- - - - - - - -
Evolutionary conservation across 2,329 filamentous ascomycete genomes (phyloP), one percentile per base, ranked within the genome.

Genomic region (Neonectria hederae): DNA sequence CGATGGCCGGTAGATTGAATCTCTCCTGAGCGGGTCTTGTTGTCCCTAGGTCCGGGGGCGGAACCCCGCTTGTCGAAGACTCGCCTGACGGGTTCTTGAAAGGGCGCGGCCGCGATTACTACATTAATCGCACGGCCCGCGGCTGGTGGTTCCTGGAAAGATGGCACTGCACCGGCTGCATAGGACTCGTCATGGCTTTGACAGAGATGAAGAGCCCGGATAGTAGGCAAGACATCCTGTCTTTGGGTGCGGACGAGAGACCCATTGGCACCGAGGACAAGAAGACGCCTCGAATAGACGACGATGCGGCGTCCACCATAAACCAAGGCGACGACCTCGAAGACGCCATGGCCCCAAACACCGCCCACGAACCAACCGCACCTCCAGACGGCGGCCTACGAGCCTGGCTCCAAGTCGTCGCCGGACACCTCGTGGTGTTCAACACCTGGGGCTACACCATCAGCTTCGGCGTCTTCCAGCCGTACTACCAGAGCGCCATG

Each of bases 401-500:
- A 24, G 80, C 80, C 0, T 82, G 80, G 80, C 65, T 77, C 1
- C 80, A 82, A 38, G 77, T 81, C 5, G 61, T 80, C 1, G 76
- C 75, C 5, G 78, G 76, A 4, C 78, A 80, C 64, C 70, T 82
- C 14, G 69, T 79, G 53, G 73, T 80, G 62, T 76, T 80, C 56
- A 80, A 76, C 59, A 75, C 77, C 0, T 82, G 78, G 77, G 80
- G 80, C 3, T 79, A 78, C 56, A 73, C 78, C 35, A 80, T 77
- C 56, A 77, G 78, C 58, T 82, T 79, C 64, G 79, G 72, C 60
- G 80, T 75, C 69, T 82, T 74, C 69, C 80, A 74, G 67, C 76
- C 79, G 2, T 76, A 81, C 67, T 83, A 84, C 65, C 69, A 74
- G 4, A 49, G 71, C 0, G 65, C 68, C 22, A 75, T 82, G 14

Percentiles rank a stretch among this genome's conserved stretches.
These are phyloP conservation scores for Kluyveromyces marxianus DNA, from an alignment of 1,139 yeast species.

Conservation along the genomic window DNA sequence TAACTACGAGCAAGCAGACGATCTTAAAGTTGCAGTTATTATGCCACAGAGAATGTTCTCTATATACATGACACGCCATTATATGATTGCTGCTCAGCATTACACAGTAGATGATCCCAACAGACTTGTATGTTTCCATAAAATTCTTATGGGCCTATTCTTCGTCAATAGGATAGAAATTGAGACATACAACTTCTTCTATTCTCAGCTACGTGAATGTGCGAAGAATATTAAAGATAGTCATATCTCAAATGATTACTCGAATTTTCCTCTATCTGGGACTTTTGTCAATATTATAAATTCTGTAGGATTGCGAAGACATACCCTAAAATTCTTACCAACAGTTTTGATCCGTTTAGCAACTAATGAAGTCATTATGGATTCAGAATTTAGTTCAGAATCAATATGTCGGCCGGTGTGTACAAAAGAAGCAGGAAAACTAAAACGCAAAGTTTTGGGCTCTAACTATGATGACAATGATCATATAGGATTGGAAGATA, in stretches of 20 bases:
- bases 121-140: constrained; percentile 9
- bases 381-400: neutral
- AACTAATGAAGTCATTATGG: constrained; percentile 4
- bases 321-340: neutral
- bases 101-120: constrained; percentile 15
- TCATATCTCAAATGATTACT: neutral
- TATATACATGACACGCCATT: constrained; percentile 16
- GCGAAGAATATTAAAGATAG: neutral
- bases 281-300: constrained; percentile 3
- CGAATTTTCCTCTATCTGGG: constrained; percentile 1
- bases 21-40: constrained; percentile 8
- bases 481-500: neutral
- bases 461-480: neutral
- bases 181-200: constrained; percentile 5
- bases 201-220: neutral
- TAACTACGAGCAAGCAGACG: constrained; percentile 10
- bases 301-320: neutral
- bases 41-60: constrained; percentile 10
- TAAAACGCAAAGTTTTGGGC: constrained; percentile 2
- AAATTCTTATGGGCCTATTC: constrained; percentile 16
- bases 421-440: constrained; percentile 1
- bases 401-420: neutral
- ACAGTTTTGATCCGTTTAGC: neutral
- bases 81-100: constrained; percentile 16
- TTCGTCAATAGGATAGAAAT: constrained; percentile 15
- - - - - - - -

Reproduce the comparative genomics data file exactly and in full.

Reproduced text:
Evolutionary conservation across 2,329 filamentous ascomycete genomes (phyloP), one percentile per base, ranked within the genome.

Genomic region (Neonectria hederae): DNA sequence CGATGGCCGGTAGATTGAATCTCTCCTGAGCGGGTCTTGTTGTCCCTAGGTCCGGGGGCGGAACCCCGCTTGTCGAAGACTCGCCTGACGGGTTCTTGAAAGGGCGCGGCCGCGATTACTACATTAATCGCACGGCCCGCGGCTGGTGGTTCCTGGAAAGATGGCACTGCACCGGCTGCATAGGACTCGTCATGGCTTTGACAGAGATGAAGAGCCCGGATAGTAGGCAAGACATCCTGTCTTTGGGTGCGGACGAGAGACCCATTGGCACCGAGGACAAGAAGACGCCTCGAATAGACGACGATGCGGCGTCCACCATAAACCAAGGCGACGACCTCGAAGACGCCATGGCCCCAAACACCGCCCACGAACCAACCGCACCTCCAGACGGCGGCCTACGAGCCTGGCTCCAAGTCGTCGCCGGACACCTCGTGGTGTTCAACACCTGGGGCTACACCATCAGCTTCGGCGTCTTCCAGCCGTACTACCAGAGCGCCATG

Each of bases 401-500:
- A 24, G 80, C 80, C 0, T 82, G 80, G 80, C 65, T 77, C 1
- C 80, A 82, A 38, G 77, T 81, C 5, G 61, T 80, C 1, G 76
- C 75, C 5, G 78, G 76, A 4, C 78, A 80, C 64, C 70, T 82
- C 14, G 69, T 79, G 53, G 73, T 80, G 62, T 76, T 80, C 56
- A 80, A 76, C 59, A 75, C 77, C 0, T 82, G 78, G 77, G 80
- G 80, C 3, T 79, A 78, C 56, A 73, C 78, C 35, A 80, T 77
- C 56, A 77, G 78, C 58, T 82, T 79, C 64, G 79, G 72, C 60
- G 80, T 75, C 69, T 82, T 74, C 69, C 80, A 74, G 67, C 76
- C 79, G 2, T 76, A 81, C 67, T 83, A 84, C 65, C 69, A 74
- G 4, A 49, G 71, C 0, G 65, C 68, C 22, A 75, T 82, G 14

Percentiles rank a stretch among this genome's conserved stretches.
These are phyloP conservation scores for Kluyveromyces marxianus DNA, from an alignment of 1,139 yeast species.

Conservation along the genomic window DNA sequence TAACTACGAGCAAGCAGACGATCTTAAAGTTGCAGTTATTATGCCACAGAGAATGTTCTCTATATACATGACACGCCATTATATGATTGCTGCTCAGCATTACACAGTAGATGATCCCAACAGACTTGTATGTTTCCATAAAATTCTTATGGGCCTATTCTTCGTCAATAGGATAGAAATTGAGACATACAACTTCTTCTATTCTCAGCTACGTGAATGTGCGAAGAATATTAAAGATAGTCATATCTCAAATGATTACTCGAATTTTCCTCTATCTGGGACTTTTGTCAATATTATAAATTCTGTAGGATTGCGAAGACATACCCTAAAATTCTTACCAACAGTTTTGATCCGTTTAGCAACTAATGAAGTCATTATGGATTCAGAATTTAGTTCAGAATCAATATGTCGGCCGGTGTGTACAAAAGAAGCAGGAAAACTAAAACGCAAAGTTTTGGGCTCTAACTATGATGACAATGATCATATAGGATTGGAAGATA, in stretches of 20 bases:
- bases 121-140: constrained; percentile 9
- bases 381-400: neutral
- AACTAATGAAGTCATTATGG: constrained; percentile 4
- bases 321-340: neutral
- bases 101-120: constrained; percentile 15
- TCATATCTCAAATGATTACT: neutral
- TATATACATGACACGCCATT: constrained; percentile 16
- GCGAAGAATATTAAAGATAG: neutral
- bases 281-300: constrained; percentile 3
- CGAATTTTCCTCTATCTGGG: constrained; percentile 1
- bases 21-40: constrained; percentile 8
- bases 481-500: neutral
- bases 461-480: neutral
- bases 181-200: constrained; percentile 5
- bases 201-220: neutral
- TAACTACGAGCAAGCAGACG: constrained; percentile 10
- bases 301-320: neutral
- bases 41-60: constrained; percentile 10
- TAAAACGCAAAGTTTTGGGC: constrained; percentile 2
- AAATTCTTATGGGCCTATTC: constrained; percentile 16
- bases 421-440: constrained; percentile 1
- bases 401-420: neutral
- ACAGTTTTGATCCGTTTAGC: neutral
- bases 81-100: constrained; percentile 16
- TTCGTCAATAGGATAGAAAT: constrained; percentile 15